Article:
Until recently, the central tenets of Darwin’s theory of evolution, from how heredity works to the gradual variation in species, had been regarded as settled and beyond challenge. But as David Quammen, a National Geographic contributing writer, explains in his new book The Tangled Tree, new discoveries in human biology in the last few decades have led scientists to radically alter the story of the origins of life, with powerful implications for our health—and even our very nature.
When National Geographic caught up with the author at his home in Montana, he explained how the discovery of a new “third kingdom” of life changed our understanding of evolution, how so-called kissing bugs can move DNA from one species to another, and why the gene-editing tool CRISPR presents exciting new possibilities, as well as ethical challenges.
Your book opens with Charles Darwin making a little sketch in a notebook. Put us inside that moment and explain how the image of the tree of life has altered over the centuries.
Darwin is home from the voyage of The Beagle, a young man living in London, and thinks that perhaps species have evolved over time. But he doesn’t have a theory for how it occurred. He makes this little sketch in his B Notebook, one of his secret transmutations notebooks, which was his term for evolution, draws a little stick figure of a tree, and writes above it in his scrawly hand, “I think.”
The tree of life is an old image, going back to the Book of Revelations. But that tree drawn by Darwin was the first evolutionary tree of life. My book is about the history of that but more importantly about the way that image has been radically revised as a result of the discoveries we have made from genome sequencing in the last 40 years.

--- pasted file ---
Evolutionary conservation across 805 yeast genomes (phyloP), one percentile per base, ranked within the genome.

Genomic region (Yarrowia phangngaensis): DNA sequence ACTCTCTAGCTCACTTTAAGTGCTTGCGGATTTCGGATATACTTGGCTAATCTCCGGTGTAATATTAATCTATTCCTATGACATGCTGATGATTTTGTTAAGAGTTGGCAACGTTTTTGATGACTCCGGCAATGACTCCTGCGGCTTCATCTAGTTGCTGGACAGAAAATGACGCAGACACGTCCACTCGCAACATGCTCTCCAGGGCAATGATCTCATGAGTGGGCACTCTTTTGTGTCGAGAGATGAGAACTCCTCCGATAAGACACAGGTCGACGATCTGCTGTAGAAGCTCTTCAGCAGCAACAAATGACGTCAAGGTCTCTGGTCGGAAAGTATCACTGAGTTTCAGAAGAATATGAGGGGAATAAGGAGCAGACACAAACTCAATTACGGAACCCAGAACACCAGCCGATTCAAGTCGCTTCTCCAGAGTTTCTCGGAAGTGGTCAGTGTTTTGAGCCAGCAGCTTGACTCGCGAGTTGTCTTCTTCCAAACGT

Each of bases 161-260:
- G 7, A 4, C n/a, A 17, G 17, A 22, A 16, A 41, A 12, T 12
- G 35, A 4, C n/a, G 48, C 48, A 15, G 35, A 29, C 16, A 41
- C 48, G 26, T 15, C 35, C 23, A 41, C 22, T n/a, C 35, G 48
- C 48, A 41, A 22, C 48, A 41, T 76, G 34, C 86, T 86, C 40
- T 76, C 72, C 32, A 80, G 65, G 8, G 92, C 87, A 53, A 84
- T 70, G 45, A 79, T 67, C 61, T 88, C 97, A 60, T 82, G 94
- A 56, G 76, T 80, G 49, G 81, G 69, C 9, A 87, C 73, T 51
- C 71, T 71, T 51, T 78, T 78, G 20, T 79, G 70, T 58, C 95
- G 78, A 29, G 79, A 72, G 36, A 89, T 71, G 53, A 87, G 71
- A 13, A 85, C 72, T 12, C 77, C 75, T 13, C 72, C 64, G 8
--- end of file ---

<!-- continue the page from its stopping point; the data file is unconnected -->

One of the most arresting statements in your book is that “we humans probably came from creatures that, as recently as 40 years ago, were unknown to exist.” Introduce us to archaea.
The archaea are a third domain of life that was unknown to exist before 1977. It was a group of organisms thought to have been bacteria. Through a microscope, they looked like bacteria, little bugs with no complex anatomy. But with genome sequencing they were revealed to be not only not bacteria, but more different from bacteria than they are from us in terms of their genomes.
Your book is as much about scientists as it is about science, and casting a huge shadow over the story is the biologist Carl Woese, whom you call “a brilliant crank.” Explain why he is so important to this story.
He was a microbiologist at the University of Illinois, in Urbana, in the middle of the American prairie, working away during the late 1960s and early 1970s. He was deeply interested in the early history of life on Earth, going way back to the beginning of cellular and pre-cellular life close to 4 billion years ago. He thought, “How in the world can I learn about that?”
He decided the way to do it would be to go inside living cells, find a single molecule common to all forms of life, pull that molecule out, sequence its genomic letters, and then collect paragraphs of those letters for one organism and another and compare them to see who was related to whom, how distantly, how closely, and the way life had diverged over billions of years. He then made the discovery that some of these creatures that looked like bacteria, were, in fact, not bacteria at all but the archaea, this third kingdom of life. That discovery got him on the front page of the New York Times on November 3, 1977.
I wrote a previous book about emerging diseases, like Ebola, and much work has been done on that at Porton Down. I then discovered it’s also the home of the NCTC, a library of frozen microbes that have been preserved over time for scientific and medical purposes. I thought, “Well, I’d better go look at some bacteria.”